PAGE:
New findings in the pathogenesis of leprosy and implications for the management of leprosy

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Purpose of review

This review focuses on recent work in leprosy pathogenesis. New research of both innate and adaptive immune responses to Mycobacterium leprae is described. The proposition that Mycobacterium lepromatosis is a new species causing leprosy is discussed.

Recent findings

Modulation of the lipid metabolism and reprogramming of adult Schwann cells have both been suggested as mechanisms used by M. leprae to disseminate the disease. New markers associated with localized, disseminated disease or the occurrences of leprosy reactions include the human interferons, CD163, microRNA-21, NOD2, galectin-3 and toll-like receptor 4. The role of keratinocytes instead of macrophages is underlined in the pathogenesis of leprosy. Adaptive immunity reports focus on the role of T regulatory cells and cytokines secreted by T helper cells in leprosy. Finally, a newly identified species named M. lepromatosis has been detected in patients with leprosy and severe erythema nodosum leprosum.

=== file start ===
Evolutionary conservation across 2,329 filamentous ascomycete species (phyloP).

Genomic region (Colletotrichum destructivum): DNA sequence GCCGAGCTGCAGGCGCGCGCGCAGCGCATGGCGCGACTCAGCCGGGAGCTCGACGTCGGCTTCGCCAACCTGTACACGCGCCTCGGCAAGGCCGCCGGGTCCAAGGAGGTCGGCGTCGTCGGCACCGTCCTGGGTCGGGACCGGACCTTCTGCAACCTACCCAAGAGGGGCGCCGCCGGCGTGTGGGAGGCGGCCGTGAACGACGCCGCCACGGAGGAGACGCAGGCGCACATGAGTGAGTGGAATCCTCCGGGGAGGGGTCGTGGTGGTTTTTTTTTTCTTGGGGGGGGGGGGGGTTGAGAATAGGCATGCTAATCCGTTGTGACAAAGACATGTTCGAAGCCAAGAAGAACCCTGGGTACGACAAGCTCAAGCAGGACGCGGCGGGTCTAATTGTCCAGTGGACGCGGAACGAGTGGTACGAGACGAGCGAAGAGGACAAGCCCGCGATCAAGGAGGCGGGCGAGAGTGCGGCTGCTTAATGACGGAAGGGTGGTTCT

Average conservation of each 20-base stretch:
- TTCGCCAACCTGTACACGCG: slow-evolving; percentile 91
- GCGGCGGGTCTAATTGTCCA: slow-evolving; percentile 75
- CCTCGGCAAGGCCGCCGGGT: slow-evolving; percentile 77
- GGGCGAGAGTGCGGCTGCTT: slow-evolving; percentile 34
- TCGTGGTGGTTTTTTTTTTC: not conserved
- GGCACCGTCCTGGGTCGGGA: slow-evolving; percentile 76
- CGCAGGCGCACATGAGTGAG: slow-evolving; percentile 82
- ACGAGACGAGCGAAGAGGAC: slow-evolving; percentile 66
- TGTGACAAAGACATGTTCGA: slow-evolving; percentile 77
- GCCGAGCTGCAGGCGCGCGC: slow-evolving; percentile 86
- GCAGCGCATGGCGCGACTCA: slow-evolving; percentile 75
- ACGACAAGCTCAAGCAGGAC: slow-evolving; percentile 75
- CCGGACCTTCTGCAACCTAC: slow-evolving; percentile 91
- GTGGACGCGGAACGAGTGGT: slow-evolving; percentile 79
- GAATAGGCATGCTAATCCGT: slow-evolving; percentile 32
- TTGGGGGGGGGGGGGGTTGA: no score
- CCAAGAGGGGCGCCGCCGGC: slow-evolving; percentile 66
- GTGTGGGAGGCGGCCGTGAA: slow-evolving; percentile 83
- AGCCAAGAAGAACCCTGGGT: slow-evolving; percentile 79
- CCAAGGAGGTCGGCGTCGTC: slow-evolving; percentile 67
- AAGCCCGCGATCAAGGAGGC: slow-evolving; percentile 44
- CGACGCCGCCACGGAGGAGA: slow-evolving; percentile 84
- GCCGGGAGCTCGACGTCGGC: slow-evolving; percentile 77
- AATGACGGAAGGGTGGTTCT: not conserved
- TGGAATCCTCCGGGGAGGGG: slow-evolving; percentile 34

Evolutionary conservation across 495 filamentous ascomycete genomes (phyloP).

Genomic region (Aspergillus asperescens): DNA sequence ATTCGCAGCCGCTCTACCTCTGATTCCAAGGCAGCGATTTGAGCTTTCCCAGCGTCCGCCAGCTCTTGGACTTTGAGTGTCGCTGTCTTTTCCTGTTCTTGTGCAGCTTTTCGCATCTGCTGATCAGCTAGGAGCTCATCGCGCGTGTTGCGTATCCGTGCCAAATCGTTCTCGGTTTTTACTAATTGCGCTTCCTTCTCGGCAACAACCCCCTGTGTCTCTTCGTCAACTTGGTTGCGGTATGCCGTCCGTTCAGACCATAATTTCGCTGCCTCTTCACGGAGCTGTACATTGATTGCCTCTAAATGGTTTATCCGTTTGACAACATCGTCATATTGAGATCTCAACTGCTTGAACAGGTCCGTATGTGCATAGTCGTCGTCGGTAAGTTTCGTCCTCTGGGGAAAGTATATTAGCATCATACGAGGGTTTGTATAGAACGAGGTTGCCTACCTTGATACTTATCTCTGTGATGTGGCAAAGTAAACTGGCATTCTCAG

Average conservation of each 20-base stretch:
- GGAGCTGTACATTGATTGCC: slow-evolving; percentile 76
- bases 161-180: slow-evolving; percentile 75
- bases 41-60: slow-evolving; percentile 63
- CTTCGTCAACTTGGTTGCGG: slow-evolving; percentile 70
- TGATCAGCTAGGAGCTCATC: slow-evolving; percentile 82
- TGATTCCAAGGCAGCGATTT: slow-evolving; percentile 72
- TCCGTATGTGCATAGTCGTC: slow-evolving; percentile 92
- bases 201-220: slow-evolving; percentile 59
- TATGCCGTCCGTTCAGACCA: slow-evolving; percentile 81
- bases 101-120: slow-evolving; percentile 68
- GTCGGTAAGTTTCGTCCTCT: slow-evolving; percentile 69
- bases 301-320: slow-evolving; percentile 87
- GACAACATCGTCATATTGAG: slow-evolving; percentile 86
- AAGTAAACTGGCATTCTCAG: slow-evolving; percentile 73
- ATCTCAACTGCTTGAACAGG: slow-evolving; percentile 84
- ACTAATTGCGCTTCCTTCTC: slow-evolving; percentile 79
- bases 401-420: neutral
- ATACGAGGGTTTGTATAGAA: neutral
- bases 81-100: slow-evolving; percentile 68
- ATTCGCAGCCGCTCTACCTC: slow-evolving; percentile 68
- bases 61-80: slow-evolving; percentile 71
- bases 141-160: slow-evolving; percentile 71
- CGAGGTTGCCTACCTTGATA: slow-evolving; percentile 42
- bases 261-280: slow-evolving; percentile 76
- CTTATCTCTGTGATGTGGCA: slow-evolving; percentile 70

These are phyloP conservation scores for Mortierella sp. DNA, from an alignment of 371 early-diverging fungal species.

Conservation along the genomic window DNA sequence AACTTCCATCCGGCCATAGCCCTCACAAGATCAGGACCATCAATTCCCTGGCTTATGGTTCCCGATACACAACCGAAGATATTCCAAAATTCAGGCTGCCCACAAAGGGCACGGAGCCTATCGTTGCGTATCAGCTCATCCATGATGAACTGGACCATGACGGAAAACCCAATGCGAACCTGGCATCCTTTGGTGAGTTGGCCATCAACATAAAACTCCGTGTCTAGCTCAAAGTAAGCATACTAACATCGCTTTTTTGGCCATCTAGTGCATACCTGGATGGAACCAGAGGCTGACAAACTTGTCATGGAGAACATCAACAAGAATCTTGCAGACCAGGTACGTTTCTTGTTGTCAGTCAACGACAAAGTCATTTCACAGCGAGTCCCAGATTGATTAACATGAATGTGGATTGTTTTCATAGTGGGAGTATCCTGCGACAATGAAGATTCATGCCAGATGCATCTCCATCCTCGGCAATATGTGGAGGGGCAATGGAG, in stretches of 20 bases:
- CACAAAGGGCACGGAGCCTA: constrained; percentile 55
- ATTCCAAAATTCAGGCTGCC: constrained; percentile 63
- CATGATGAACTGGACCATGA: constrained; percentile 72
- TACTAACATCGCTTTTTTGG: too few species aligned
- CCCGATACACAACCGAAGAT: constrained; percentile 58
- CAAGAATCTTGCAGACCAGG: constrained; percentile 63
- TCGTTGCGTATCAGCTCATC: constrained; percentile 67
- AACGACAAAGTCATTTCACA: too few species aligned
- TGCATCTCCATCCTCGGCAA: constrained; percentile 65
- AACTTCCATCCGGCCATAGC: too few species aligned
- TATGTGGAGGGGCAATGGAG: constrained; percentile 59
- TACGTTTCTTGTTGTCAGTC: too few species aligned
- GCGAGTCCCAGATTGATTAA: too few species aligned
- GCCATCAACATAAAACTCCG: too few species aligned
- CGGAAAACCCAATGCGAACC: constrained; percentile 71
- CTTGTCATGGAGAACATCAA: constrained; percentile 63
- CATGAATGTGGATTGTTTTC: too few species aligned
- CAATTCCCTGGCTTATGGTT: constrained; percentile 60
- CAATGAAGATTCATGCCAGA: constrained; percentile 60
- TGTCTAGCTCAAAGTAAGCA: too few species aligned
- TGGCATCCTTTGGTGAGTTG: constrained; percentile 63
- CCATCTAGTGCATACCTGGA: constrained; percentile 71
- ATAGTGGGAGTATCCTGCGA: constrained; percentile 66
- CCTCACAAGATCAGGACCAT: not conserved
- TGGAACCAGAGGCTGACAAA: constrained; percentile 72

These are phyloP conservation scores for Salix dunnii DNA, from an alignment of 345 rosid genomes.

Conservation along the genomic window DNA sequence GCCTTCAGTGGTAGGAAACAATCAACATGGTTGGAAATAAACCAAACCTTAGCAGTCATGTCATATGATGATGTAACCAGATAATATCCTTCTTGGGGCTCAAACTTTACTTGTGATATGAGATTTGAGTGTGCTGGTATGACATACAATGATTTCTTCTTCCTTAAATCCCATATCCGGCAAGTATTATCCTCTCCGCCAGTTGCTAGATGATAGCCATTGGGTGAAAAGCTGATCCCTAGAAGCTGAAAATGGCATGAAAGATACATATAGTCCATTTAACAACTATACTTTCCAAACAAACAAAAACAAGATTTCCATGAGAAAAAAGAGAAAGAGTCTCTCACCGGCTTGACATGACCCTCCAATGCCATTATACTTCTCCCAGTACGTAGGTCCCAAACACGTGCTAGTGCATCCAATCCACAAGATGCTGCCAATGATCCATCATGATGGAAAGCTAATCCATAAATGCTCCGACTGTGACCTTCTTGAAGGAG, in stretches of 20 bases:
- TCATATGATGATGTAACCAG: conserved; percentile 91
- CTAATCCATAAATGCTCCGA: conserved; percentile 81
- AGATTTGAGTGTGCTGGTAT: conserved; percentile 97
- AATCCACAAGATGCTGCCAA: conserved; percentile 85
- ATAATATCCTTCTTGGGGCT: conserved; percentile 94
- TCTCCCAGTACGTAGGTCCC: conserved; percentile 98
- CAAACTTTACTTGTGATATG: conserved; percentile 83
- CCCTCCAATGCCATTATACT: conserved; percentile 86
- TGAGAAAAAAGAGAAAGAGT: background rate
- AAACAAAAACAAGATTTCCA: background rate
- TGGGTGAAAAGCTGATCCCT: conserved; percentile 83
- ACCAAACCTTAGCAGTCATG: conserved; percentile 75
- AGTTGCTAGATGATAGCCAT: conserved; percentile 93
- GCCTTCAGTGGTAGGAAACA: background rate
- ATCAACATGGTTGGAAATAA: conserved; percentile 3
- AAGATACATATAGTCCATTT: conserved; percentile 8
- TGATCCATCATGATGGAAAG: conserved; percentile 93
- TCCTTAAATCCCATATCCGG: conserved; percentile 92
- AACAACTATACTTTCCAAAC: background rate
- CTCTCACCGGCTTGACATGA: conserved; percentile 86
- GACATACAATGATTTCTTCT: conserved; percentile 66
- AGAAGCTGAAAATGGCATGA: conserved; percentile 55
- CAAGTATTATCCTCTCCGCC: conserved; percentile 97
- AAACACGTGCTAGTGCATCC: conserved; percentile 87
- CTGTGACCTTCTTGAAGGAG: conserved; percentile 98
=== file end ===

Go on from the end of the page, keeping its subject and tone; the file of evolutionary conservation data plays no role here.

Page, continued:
Novel biological pathways have been identified to be associated with the clinical phenotype of leprosy or the occurrence of leprosy reactions. Future work should include larger numbers of clinical samples from across the leprosy spectrum in order to give new insights in the pathogenesis and management of the disease.

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